Over the past couple of years, I have been hearing about Redshirts, mostly good. There were those that said it was a fun book, others said that it was hilariously funny. A Facebook friend of mine started reading it and posted about it a couple of times, so I thought I would give it a try.
First, what is a “redshirt?” As a long time Trek fan, I know that they are the people from The Original Series that would beam down to the planet with Kirk and sometimes wound up getting killed in the opening minutes of the show. Apparently, the title has been given to anyone on any television series, book, or movie that suffers the same fate as those in the early days of Trekdom.
In Redshirts, we follow a group of junior officers that have been assigned to the Intrepid, the flagship of the Universal Union. One ensign, Andy Dahl, takes the lead as he sees that on every away mission from the ship, some junior officer meets an ill fate, while it seems that the senior officers, who are in the same danger, always seem to come out unscathed, with the exception of one. The one senior officer that gets injured in some way always pulls through, usually through some heroic measures that are taken on his behalf. Dahl notices all of this and begins to investigate what might be taking place.
With the help of others, Dahl determines that there is some sort of warp causing an old television show from our current reality to intrude on the Intrepid’s reality. A junior officer named Jenkins has made this assumption based on statistics that he has compiled and by comparing his findings to science fictions shows that have aired in the past. Dahl determines that he must go back in time and stop the production of the television show so that his reality is no longer being influenced by it.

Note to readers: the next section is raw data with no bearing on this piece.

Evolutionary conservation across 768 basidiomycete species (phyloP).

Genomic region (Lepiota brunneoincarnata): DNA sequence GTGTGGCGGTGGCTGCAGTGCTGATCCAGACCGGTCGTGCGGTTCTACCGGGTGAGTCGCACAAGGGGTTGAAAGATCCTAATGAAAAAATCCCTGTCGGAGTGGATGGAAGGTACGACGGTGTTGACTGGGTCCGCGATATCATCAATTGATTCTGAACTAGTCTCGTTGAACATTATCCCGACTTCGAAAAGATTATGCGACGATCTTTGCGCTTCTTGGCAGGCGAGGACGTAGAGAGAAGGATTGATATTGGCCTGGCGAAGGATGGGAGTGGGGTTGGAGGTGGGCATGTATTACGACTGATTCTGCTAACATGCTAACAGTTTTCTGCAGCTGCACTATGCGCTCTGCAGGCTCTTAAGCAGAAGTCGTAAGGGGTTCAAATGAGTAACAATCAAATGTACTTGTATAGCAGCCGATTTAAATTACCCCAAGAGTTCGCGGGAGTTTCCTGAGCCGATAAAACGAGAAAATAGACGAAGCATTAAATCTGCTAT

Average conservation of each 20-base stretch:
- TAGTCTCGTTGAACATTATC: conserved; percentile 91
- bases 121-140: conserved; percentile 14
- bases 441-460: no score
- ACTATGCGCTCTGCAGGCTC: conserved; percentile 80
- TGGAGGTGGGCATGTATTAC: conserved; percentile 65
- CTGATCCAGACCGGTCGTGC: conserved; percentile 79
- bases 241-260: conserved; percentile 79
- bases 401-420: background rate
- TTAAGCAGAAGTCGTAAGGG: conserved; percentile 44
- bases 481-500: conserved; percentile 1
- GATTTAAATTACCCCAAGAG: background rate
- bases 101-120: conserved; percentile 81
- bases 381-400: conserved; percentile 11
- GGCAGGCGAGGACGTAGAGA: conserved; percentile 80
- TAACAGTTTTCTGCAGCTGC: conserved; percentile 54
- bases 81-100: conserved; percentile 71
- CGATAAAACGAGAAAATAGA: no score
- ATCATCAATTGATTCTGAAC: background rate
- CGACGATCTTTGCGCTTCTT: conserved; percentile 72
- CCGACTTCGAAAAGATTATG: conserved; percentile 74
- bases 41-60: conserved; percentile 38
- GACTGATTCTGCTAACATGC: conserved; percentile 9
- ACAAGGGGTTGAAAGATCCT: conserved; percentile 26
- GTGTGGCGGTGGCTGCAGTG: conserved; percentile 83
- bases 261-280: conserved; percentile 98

Sounds kind of like Star Trek in the Twilight Zone doesn’t it? That is what I was thinking whlile I read Redshirts.
I have to admit that it took me quite a while to get through this story. I would read a chapter and set it aside for a few days, and then I would read another chapter, and again set it aside. At a few points, I would think about reading, and then find something else to do. I did this until I hit about the half-way point of the book when the story really picks up in pace and gets interesting. Before that, I seriously considered setting it aside for good; from that half-way point on, I finished the book in an afternoon because it was that engaging.
I think that my problem with Redshirts was that it seemed like the exposition was never going to come to an end. The characters in that first half were slogging around trying to avoid being killed and the reason for the problem seemed to take forever to get to, then the solution to the problem took even longer. But once it was determined what had to be done to resolve the dilemma, and the plan was put into action, the story moved at a rollercoaster pace, and was well worth the wait.
The author includes three “codas” that tell more about three of the characters in the story. I found these last three appendices to be amongst the best part of the book.
Scalzi surrounded this story with a lot of dry humor that one might expect to find taking place in the midst of any group of people working together in jobs that are otherwise routine in nature. Some exchanges are quite funny and unexpected, and would never appear in a television show. It is the story of what might take place behind the scenes away from the main cast of a series such as Star Trek or other space opera. While I would say this is a good book, I wouldn’t call it a great book. It is worth the time to read, but don’t expect too much beyond it being good, fun entertainment.
Well, there it is…